It took me a long time to discover that my hair is curly, and even longer to style it curly every day. You see, I'm mixed race—my father is white and Dutch, and my mother is black and from St. Kitts—and every member of my family has different hair textures. My Dad has smooth, Caucasian hair that he has to wash every day. My sister has light brown 2a hair that she can easily style from straight to wavy to curly. I have 3b/c hair and my Mom's curl pattern is a bit of a mystery but it would probably be 4a or 4b. We run the entire spectrum from smooth to textured, wavy to coily, and curl-shy to curl-happy.

Kathryn - Age 9

Growing up, my mom always tied mine and my sister's hair back into pony tails, carefully smoothing it down and stretching it out. I grew up with what I now recognize as a full-bodied mane, but at the time, I hated my hair. Girls around me whose hair was already stick straight shared horror stories of pressing their hair in the laundry room with clothing irons, and it was virtually impossible to find curly inspiration in magazines, on t.v., or anywhere. My mother firmly forbade chemical relaxing as an option, so I longed for the day when I would know how to blow dry and straighten my hair—something which I've still only done a handful of times in my life.

I embraced my curls almost entirely by accident.

First, I had to suffer through braces and puberty combined with my hair in a perpetual ponytail, and often hidden under a hat, going from misunderstood haircut to misunderstood haircut (I still have nightmares of hairdressers pawing at my hair with disgust and telling me there was really nothing they could do with it). Finally, as a high school junior, I begged my Mom to cut my hair short. I was convinced that only then would I actually have the time to properly straighten my hair on a daily basis. And after some effort, she conceded. We cut my hair short, I straightened it for a week, and then I got lazy and gave up.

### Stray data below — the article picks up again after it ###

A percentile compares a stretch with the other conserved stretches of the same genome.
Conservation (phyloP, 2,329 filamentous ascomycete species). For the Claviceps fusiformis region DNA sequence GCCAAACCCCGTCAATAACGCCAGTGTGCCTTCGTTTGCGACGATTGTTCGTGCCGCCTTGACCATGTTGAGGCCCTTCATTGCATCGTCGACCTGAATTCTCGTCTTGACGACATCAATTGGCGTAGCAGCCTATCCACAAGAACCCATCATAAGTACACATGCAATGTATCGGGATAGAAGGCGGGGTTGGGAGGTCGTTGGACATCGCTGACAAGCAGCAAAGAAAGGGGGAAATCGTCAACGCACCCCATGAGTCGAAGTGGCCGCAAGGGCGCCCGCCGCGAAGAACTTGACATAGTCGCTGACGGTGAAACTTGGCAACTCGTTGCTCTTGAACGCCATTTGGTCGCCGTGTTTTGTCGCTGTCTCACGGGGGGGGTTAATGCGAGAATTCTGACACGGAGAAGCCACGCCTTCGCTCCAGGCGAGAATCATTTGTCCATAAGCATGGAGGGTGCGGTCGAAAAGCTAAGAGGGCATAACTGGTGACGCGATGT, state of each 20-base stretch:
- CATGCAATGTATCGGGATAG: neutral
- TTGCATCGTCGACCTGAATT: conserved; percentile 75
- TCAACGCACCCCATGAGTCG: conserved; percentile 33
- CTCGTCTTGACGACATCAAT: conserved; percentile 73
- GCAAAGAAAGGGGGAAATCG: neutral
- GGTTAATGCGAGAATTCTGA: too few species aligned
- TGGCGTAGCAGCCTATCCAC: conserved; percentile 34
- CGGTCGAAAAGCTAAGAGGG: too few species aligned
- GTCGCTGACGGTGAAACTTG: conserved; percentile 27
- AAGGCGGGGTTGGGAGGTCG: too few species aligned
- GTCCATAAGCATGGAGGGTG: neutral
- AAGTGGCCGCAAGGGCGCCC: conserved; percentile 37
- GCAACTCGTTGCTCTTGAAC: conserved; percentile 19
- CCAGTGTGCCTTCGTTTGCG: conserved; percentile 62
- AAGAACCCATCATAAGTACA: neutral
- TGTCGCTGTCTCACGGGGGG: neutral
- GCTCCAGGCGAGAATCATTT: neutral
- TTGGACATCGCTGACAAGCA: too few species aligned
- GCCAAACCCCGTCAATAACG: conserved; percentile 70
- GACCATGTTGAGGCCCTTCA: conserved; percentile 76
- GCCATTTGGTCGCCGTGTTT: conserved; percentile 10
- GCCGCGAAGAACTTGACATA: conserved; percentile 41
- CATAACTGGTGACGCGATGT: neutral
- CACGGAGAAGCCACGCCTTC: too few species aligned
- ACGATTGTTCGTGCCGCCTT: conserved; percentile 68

Kathryn - Age 17

You see, though I was too shy and scared to try to style my hair curly myself, and had no one who could show me, I had been accumulating research on how to achieve the gorgeous, voluminous, defined curls that I sometimes spotted in my community. But having never let my hair dry naturally, I really had no idea what my hair texture was, and growing up in the '90s, it was hard for me to imagine that it could be curly. The occasional hair inspiration I spotted stuck with me. I knew from this spotty research, that scrunching was vital, as was a customized arsenal of hair products. And I already knew from my lifetime of black hair care that conditioning deep conditioning and leave-in conditioner were not optional.

Fed up with straightening my newly short hair and curious to put these nuggets of wisdom to the test, I nurtured my hair to its natural texture for the first time at the age of 17.

Curly haired Kathryn was born.

I was so surprised to discover that I was capable of creating curls and coils. From that point onwards, I struggled to find products and haircut inspiration in a world not particularly interested in a diversity of curl patterns, with NaturallyCurly.com as the only exception. Here, I eventually discovered no-poo shampoo, having one's curly hair dry cut, and pineappling my hair—hacks that are still staples in my curly hair regimen.

Kathryn - Now

The landscape for curly girl support has since entirely changed, and so has my approach to my hair. I often think of my hair as a kind of bonsai tree. I meditatively observe it, I carefully prune it (yes, I cut my hair myself), and I observe how it reacts to different moods and environmental conditions. I've learned how my hair acts in cold Canadian winters, humid Carolina summers, and in the hard-calcified water of Paris and London. I know the full arc of my hair texture from wash to wash, from first day to seventh day hair. And I have a much better sense of what kinds of ingredients my hair really loves and really hates. But I'm still not finished with this journey yet. I'm always looking to fine tune my hair drying and curl refreshing game, and to take my texture in all the directions that I want to, regardless of what's trending. Next up on the curly hair journey? Experiments with afro picks.